This idea of politeness is also about the value and importance given to social interaction. Politeness is important because we are polished by contact with others. At this early point in the eighteenth century in Britain there were increasing opportunities to mix socially with others without necessarily knowing each others rank and status. Precisely the same argument is often made to support volunteering, i.e. that volunteering can improve the volunteer through the positive interaction with others in society.
Politeness was important because it facilitated a smooth interaction between people who only 50 years earlier were riven by the English Civil War. There was all kind of social conflict at this time: religious, political and especially between the political parties of the day, the Whigs and the Tories. Jamie Pratt puts this in historical context:
“To understand the role that The Spectator played in these affairs, it must be understood that Tories tended to look down on Whigs as crass, unmannered and unlettered. In this atmosphere it was natural for Whigs to want to prove that they too were educated, cultured and fit material for government… The Spectator was not overtly political, but part of its success was rooted in its natural appeal to the growing power and influence of the Whigs.”
I’d argue that this new thinking about social behaviour provided the basis for what was to develop into civil society, and the much later to become the voluntary sector or third sector. Politeness as an idea provided a theoretical basis for a different mode of association across society that was secular and non-military. Politeness was the belief that it was possible to exchange different opinions without it ending in conflict.
The impetus for martial honour began to be diverted into a new realm of cultural politeness which provided a new way to express your honour socially. It became good manners for gentlemen to leave their sword at the door, before entering all kinds of social occasions. See, for example, how the celebrated Beau Nash led a new informality in manners during the eighteenth century. Demonstrating how cultured you were, through literature, the arts and so on took a new social significance.
In Shaftesbury’s seminal work, ‘Characteristicks of Men, Manners, Opinions, Times‘, his primary principle was ‘harmony’ which he based on a generalised sense or feeling, rather than reason (drawing a line with the Enlightenment). Shaftesbury deduced the virtue of benevolence as indispensable to morality. Just as there’s a sense or feeling for aesthetic beauty, so there’s a sense or feeling for determining the ethical value of actions. It’s a faculty that Shaftesbury described as “moral sense” or conscience. In its essence, it is primarily emotional and non-reflective. As it develops it becomes rationalized through education and practice. In a famous quote from Shaftesbury it’s a moral sense that comes about through ‘amicable collisions’:
“All Politeness is owing to Liberty. We polish one another, and rub off our Corners and rough Sides by a sort of amicable Collision. To restrain this, is inevitably to bring a Rust upon Mens Understandings.” – Characteristicks of Men, Manners, Opinions, Times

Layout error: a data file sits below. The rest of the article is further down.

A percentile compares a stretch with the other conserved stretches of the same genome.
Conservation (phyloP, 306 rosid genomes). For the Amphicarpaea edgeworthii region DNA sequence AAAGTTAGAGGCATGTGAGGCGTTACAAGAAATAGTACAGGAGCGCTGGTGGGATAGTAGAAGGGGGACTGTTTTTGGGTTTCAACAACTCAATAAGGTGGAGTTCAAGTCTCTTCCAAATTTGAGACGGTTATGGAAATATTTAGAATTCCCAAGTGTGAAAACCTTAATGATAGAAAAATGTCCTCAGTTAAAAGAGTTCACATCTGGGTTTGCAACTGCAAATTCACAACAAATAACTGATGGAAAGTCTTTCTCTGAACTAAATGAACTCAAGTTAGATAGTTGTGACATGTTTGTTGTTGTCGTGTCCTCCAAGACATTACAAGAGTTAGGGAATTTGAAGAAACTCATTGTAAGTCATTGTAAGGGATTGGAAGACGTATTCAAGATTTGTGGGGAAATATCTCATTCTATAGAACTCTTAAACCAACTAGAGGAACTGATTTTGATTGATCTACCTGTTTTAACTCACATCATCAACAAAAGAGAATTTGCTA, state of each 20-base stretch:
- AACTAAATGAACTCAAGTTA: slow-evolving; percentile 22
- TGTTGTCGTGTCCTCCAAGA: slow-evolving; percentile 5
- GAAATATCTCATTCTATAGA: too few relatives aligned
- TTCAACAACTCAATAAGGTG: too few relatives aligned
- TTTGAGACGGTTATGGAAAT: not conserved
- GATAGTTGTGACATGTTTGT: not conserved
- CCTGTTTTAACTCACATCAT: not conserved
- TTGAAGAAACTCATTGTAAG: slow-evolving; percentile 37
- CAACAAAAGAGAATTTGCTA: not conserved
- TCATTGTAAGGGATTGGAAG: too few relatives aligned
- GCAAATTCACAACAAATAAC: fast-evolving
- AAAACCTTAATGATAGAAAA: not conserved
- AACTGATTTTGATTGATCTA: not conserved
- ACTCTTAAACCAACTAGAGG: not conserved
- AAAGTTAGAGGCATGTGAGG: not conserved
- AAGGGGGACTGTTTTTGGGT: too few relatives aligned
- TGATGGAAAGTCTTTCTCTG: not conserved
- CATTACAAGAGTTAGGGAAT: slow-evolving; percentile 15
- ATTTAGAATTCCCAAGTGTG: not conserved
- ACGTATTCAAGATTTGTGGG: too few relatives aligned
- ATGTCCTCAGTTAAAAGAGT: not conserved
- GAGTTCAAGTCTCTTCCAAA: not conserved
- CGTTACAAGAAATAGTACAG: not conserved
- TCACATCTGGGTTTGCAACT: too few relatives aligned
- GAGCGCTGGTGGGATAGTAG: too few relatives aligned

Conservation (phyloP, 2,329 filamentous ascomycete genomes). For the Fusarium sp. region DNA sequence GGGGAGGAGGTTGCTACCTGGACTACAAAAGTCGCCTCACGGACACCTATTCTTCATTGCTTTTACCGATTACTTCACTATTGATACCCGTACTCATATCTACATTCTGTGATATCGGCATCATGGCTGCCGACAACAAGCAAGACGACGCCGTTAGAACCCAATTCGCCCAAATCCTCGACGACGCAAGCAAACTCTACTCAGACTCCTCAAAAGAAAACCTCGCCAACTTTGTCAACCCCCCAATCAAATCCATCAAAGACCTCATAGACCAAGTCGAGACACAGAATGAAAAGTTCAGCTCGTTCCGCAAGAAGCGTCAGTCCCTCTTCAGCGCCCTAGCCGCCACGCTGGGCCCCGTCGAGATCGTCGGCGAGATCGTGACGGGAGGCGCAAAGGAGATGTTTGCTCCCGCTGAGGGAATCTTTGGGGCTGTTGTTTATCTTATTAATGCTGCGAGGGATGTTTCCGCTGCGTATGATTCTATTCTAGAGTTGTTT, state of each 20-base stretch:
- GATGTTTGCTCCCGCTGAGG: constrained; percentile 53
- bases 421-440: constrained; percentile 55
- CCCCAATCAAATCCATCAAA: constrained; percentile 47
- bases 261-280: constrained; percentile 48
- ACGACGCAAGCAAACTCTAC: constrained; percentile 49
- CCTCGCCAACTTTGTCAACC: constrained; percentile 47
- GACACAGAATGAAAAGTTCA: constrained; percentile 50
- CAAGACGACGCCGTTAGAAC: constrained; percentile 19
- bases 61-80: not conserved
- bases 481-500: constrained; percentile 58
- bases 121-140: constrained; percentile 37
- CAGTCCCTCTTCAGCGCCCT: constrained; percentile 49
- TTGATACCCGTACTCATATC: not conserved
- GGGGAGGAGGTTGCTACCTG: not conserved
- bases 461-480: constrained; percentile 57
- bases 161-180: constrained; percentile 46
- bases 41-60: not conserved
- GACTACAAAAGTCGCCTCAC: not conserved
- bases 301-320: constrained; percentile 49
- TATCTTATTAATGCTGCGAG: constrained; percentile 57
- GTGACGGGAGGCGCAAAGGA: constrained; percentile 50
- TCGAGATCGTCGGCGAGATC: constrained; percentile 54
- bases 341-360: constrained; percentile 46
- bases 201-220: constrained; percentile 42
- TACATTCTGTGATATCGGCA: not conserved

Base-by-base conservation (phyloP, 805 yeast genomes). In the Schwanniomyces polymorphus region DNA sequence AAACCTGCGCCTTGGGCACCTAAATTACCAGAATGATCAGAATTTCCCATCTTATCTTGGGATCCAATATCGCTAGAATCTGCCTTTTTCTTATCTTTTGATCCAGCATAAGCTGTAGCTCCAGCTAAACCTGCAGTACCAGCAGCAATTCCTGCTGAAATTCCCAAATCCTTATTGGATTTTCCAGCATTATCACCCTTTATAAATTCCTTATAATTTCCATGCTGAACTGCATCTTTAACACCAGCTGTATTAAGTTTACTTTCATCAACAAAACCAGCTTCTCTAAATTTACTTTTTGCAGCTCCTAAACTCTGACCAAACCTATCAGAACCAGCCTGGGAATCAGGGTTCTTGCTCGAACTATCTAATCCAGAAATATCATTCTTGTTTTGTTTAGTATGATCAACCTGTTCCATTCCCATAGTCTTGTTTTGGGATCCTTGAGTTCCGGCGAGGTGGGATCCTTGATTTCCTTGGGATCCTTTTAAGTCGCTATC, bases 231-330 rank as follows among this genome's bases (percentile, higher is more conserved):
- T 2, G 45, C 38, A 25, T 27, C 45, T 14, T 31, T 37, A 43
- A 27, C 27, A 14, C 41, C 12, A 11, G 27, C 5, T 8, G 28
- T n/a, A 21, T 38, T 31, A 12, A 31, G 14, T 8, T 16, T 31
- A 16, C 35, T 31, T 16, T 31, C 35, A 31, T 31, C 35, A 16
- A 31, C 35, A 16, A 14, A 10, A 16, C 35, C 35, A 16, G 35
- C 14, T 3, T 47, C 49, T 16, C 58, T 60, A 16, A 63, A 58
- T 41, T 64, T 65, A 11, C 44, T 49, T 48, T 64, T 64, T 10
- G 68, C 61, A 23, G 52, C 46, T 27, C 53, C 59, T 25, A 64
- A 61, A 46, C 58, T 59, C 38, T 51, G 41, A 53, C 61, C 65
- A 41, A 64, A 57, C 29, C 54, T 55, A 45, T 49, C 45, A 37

The Spectator was a new kind of publication that embodied this new sense of politeness. It was published from 1711-12, and founded by Joseph Addison and Richard Steele in England. The Spectator was a powerful proponent of this new theory of manners and philosophy of social life. It reinforced the sentiment that solitude was bad because human beings were sociable animals.
Society is what’s good for people because it’s solitude that means people become self-absorbed and can turn to fanaticism and dogmatism. The Spectator pushed the narrower form of politeness as described by Shaftesbury, and made it broader. It came at a time when British society was changing hugely. The Spectator fed the growing numbers of gentry and growth of the upwardly socially mobile. In particular, it represented a new urbanity as many from the country moved to more urban areas. In practical terms, the new freer social association led to the growth in clubs and other social groups:
Our Modern celebrated Clubs are founded upon Eating and Drinking, which are Points wherein most Men agree, and in which the Learned and Illiterate, the Dull and the Airy, the Philosopher and the Buffoon, can all of them bear a Part. The Kit-Cat1 it self is said to have taken its Original from a Mutton-Pye. The Beef-Steak2 and October3 Clubs, are neither of them averse to Eating and Drinking, if we may form a Judgment of them from their respective Titles.
When Men are thus knit together, by Love of Society, not a Spirit of Faction, and do not meet to censure or annoy those that are absent, but to enjoy one another: When they are thus combined for their own Improvement, or for the Good of others, or at least to relax themselves from the Business of the Day, by an innocent and chearful Conversation, there may be something very useful in these little Institutions and Establishments. – Spectator no.9, Saturday March 10 1711 – by Joseph Addison
The Spectator represented a belief that the citizens of the world can be improved. It had a strong reformist agenda. Enjoy life through conversation a life of conversation is equality – not hierarchy as with decorum.